Pitching is an art.
For many legends, it was about one signature offering. Consider Randy Johnson’s menacing upper-90’s fastball or Mariano Rivera’s unhittable, bat-splitting cutter. The greats tend to put their unique spin on the classics.
For the less-gifted, pitching is about confusing hitters. It’s about outsmarting them rather than overpowering them. Mixing speeds, changing eye-levels, and keeping hitters off-balance.
The bigger the arsenal, the more weapons a pitcher has available to them.
Today, we’re going to go through every pitch in the book. We’ll illustrate how to throw each one in detail. We’ll also discuss hall-of-fame hurlers who mastered specific pitches.
Ready to step into the box?
The Anatomy of the Pitch: An Introduction
Ever marvel at a big, looping curveball that looks as if it starts above a hitter’s head and winds up at their ankles? Perhaps you’ve heard an announcer refer to it as a “12-6 curve;” likening the break of the pitch to the numbers on a clock.
How can a pitcher throw such a slow curveball, and then manage to throw a blazing fastball that nears triple-digits on the radar gun?
Different grips and arm angles can produce a wide array of pitch speeds and pitch breaks.
Pitch grip is the most significant influencer on the action of the ball after it leaves the pitcher’s hand. The grip isn’t just about how many fingers you put on the ball. It also includes where the seams are in relation to the fingers. Some pitches even get your palm or knuckles involved.
With the correct grip, a pitcher can add nuances that can fool expert batters.
A two-seam fastball, for example, goes three miles-per-hour slower than a four-seamer. Couple that with the three-finger grip of a change-up, and a pitcher can have the variety to keep every batter guessing.
During the windup, a pitcher moves their entire body weight onto their back foot to thrust it forward to put more power behind their pitch. In biomechanical terms, this process is the “sequential summation of movement.”
The power from the windup gets transferred from the body to the shoulder and arm. The result is similar to cracking a whip with all the momentum from the windup and body thrust going into the arm.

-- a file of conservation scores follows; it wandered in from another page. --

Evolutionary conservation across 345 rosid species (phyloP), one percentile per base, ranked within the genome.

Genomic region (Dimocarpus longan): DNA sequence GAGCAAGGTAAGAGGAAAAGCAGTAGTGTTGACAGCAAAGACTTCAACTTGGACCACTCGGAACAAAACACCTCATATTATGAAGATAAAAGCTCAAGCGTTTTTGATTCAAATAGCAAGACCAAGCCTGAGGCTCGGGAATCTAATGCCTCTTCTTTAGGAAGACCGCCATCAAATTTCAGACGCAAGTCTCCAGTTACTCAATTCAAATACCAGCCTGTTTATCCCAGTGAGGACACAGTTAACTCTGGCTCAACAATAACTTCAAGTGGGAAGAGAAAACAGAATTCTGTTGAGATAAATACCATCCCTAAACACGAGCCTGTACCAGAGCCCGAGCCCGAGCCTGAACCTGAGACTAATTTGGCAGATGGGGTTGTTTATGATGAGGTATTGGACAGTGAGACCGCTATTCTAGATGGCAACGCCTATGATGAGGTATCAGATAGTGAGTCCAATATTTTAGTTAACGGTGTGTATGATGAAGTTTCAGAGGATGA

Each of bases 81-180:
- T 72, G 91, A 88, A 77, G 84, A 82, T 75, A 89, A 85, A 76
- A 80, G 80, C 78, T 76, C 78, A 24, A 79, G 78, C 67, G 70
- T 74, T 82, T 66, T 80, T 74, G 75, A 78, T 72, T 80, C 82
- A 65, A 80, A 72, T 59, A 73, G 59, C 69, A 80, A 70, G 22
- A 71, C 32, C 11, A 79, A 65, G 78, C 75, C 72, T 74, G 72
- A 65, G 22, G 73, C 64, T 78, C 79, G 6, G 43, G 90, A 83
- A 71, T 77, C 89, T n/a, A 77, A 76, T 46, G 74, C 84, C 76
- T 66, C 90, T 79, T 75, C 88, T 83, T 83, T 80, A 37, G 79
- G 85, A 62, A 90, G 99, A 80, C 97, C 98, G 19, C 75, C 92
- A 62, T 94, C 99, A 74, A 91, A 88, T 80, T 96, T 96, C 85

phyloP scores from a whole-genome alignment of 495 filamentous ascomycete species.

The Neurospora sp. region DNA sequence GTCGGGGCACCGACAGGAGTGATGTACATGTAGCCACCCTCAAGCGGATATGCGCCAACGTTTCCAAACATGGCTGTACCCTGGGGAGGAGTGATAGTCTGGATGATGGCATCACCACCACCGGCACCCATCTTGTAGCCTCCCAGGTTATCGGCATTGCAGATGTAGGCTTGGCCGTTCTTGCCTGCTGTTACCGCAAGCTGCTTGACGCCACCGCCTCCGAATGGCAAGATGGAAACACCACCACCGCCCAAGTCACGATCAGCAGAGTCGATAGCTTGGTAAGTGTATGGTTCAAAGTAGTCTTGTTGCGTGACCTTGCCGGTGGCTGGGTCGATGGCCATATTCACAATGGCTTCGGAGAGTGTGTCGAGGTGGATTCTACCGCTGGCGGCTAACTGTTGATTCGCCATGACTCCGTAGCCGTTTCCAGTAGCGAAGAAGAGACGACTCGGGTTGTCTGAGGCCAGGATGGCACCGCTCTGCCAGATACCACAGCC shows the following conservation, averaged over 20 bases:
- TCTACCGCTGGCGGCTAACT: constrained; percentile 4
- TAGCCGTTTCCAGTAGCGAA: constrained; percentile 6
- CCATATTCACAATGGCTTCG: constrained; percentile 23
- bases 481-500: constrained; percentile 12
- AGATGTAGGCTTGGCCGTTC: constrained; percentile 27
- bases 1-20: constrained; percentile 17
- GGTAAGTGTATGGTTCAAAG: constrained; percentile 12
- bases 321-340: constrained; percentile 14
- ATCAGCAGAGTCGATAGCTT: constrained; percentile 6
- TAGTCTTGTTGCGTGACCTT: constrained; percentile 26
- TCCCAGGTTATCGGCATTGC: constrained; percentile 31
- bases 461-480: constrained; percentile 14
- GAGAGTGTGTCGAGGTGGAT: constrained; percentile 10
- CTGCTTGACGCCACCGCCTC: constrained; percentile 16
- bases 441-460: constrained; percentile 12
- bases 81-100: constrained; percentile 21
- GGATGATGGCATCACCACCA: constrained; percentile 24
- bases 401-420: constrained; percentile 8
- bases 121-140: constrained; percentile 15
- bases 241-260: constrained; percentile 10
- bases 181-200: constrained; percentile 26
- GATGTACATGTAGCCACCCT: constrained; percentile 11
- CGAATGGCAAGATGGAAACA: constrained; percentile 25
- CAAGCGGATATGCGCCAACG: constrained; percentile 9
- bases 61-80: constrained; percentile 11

Pitch break is the shift in the movement that the ball makes as it flies toward the batter. Some pitches, such as a four-seam fastball, do not break much at all. Curveballs and sliders have a significant pitch break.
Pitch break refers to the left or right movement of the ball. It can also apply to up and down motion. For example, a splitter breaks downward significantly right before it gets to the plate.
Pitchers use grip and arm angle to affect pitch break. Skilled batters learn to recognize different pitches and predict the motion before it happens.
The final piece of the pitching puzzle is the arm angle. Arm angle is essential for speed and accuracy. Shoulder rotation and elbow angle can affect the pace. There is no one optimal angle for pitching, though.
Hall of Fame inductees Randy Johnson and Dennis Eckersley were famous for their unusual low delivery angles.
Generally speaking, overhand pitchers have an arm angle of 40 degrees or less. The measurement for sidearm pitchers, in contrast, is 70 degrees or more. Hurlers who fall somewhere between these two angles are in the ¾ arm slot.
Let’s take a more in-depth look at all the pitches that you can add to your arsenal.
Ready to start working on your pitches? Check out these pitching nets!
A 4-seamer is the first pitch that most pitchers learn. Long-time all-star pitcher Justin Verlander built a hall-of-fame-worthy career with a four-seam fastball. Many other pitchers who depend on pace to beat batters rely heavily on this fastest of all pitches.
For a 4-seam fastball, you lay your index and middle fingers on top of the ball. These fingers should touch two seams and be perpendicular to the connected stitching (known as the “horseshoe”).
The thumb should sit on the exact opposite side of the ball between the two seams. This pitch requires minimum friction and maximum velocity. You grip it lightly with your fingers, making sure that there is no palm contact.
A 2-seam fastball is a slightly slower pitch that pitchers use as an alternative to the 4-seamer or if they want to mix up their pitches. Hall-of-Fame pitcher Greg Maddux used the 2-seam fastball effectively to keep batters guessing.
A properly executed 2-seam pitch will sink slightly and travel about three mph slower than a 4-seam fastball. For this pitch, you place your index and middle finger directly over the two seams, pointing toward the curved “horseshoe” seam.